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ArtsBank Saltburn's major artistic initiative.

Please note that closed in September 2013. The building was then converted into apartments.

ArtsBank was a major artistic initiative, privately funded, and based in Saltburn. Successful local businessman Bryan Goodall (FRSA and chairman of the Hambleton Group)assembled a group of like-minded directors, and formed ArtsBank, with a £600k initial investment. ArtsBank Arts Services Ltd, part of the the Hambleton Group of companies, aimed to present the truth and reality of living, its beauty and its ugliness with a programme designed around the community, and the artists showcased. The Saltburn gallery was also a venue, hosting workshops, live performance and film.

About the Project

The old bank building, originally an ironmongers

ArtsBank began with the acquisition and conversion a substantial Victorian property (the old HSBC bank) in the heart of the beautiful and spectacular resort of Saltburn-by-the-Sea. The whole building was transformed into a five-floor gallery and centre for the arts, with something for everyone.

At its April opening, ArtsBank showcased more than fifty visual artists. They were the cream of an enormous and rich crop of northern talent: painters, photographers, sculptors and craftspeople, from all generations. Some renowned. Some neglected. Some unknown. But all were given the widest exposure.

A boost to North East arts

ArtsBank attempted to make that exposure possible by promoting the work of its artists on an unprecedented scale. Thanks to the established business background, the activities of the Saltburn commercial gallery and shop was matched by access to a huge international online marketing facility, and to a large number of real buyers around the globe, via ArtsBank's own website.

ArtsBank aimed to present the work of all its artists without apology, and with pride, to the broadest community. Affordable prints (manufactured in-house to the highest standards) and original art, all hand crafted in the north east, were available to be delivered to the world, as well as being sold in Saltburn. ArtsBank also toured the country, promoting its artists at shows and fairs.

Central aims for ArtsBank were to involve people from all backgrounds in the cultural life of the region, and to raise the cultural profile of an often-neglected area. ArtsBank hoped to inspire new creative work, across the media, and especially from the young. Outreach activities were available to strengthen ArtsBank's educational and community links. Classes and workshops were also run, developing ArtsBank's association with schools, colleges, community groups and national organisations.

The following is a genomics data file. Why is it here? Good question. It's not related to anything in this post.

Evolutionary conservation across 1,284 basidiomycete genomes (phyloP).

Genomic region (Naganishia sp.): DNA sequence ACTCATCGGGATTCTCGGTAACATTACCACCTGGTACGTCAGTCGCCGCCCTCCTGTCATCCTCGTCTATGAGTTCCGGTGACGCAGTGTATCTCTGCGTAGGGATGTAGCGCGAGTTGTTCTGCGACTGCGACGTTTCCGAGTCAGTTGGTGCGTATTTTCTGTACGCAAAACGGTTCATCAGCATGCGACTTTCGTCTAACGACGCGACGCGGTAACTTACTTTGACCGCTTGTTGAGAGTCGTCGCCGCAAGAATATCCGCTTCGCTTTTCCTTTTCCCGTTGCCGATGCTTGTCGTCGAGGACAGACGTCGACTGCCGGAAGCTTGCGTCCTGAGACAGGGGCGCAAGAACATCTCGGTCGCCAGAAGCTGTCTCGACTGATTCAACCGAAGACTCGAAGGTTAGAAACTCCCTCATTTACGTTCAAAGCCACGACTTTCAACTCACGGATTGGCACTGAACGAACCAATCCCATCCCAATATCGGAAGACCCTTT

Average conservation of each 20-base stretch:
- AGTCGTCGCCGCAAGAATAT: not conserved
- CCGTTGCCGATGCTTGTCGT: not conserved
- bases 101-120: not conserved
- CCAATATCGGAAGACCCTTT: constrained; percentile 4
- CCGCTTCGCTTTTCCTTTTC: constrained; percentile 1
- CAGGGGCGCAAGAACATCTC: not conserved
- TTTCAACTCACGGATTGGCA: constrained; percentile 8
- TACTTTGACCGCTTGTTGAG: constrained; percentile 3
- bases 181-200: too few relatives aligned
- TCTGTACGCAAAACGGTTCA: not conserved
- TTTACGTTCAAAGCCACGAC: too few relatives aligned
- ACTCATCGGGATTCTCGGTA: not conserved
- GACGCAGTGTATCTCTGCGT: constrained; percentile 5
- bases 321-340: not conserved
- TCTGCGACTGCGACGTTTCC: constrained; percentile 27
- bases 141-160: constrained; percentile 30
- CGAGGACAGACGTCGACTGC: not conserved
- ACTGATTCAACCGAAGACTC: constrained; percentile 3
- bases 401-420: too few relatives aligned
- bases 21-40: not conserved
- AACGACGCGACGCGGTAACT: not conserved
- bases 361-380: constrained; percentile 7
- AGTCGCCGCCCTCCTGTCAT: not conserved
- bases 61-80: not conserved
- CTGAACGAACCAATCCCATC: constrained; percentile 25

ArtsBank was also a live venue, hosting a wide range of events, talks, etc. Musicians and film-makers had a local platform for their work, with regular performances and screenings at the Saltburn facility. In addition, a free-of-charge mini-cinema at ArtsBank presented short films of local interest on a daily biasis, together with ArtsBank's own artist-profile movies, again made in-house.

Exhibitions were designed to demonstrate engagement with current issues, and with our shared heritage. The work on show at ArtsBank was not exclusively northern, but several exhibitions focused on major creative figures, most of whose work has its roots in the region

29 Milton Street

The 1871 census shows Mr Francis Cunningham, aged 38, ironmonger, from Beelsby, Lincolnshire, living on Milton Street with his wife Margaret and four children. The youngest child, Lucy, aged three, was born in Saltburn so it is likely that the business was established around 1867.

Mr Cunningham's hardware and plumber's shop, Milton Street

Mr Cunningham's shop (pictured above circa 1875, with Mr Cunningham seen to the left of the image leaning against the iron railings) stood originally where ArtsBank now stands.

The shop to the left of the archway (now part of Saltburn Salerooms and the Victoria Apartments) is also thought to have been Mr Cunningham's.

The origins of banking in Saltburn can be traced back to 1875 when the York City County Bank sent an agent to the town once a week. The Saltburn branch of the bank was opened in February 1876. Mr William Edward Cass was the first manager, having been transferred from the bank's Boroughbridge office on a salary of £150 a year. The original premises of the Saltburn branch are not recorded in the HSBC archives. One source states that it is believed that the branch was located somewhere further along Milton Street. Another source states that the bank was located at 13 Dundas St East which is now the premises occupied by Smith's the butchers.

Mr Cass spent five and a half years at the Saltburn branch before moving to Malton. He was succeeded as manager by Mr Robert Holland.

The York City County Bank purchased the premises of 29 Milton Street in 1888. In 1909 the York City County Bank, along with all its branches, was acquired by the London Joint Stock Bank which in turn was acquired by the Midland Bank in 1918. The HSBC took over the Midland Bank in 1992 and changed the name in 1999. The Saltburn branch of the HSBC was closed on February 8th 2008.

Director Bryan Goodall at the public opening of ArtsBank.

Director Bryan Goodall at the public opening of ArtsBank

High Tide and Short Wellies.

Ray Lonsdale's sculpture "High Tide and Short Wellies" stands outside ArtsBank

Detail of head High Tide and Short Wellies.

Detail of the head section of High Tide and Short Wellies.

Detail of fishing reel, High Tide and Short Wellies.

Detail of the fishing reel section of High Tide and Short Wellies.

Detail of feet, High Tide and Short Wellies.

Detail of the feet section of High Tide and Short Wellies.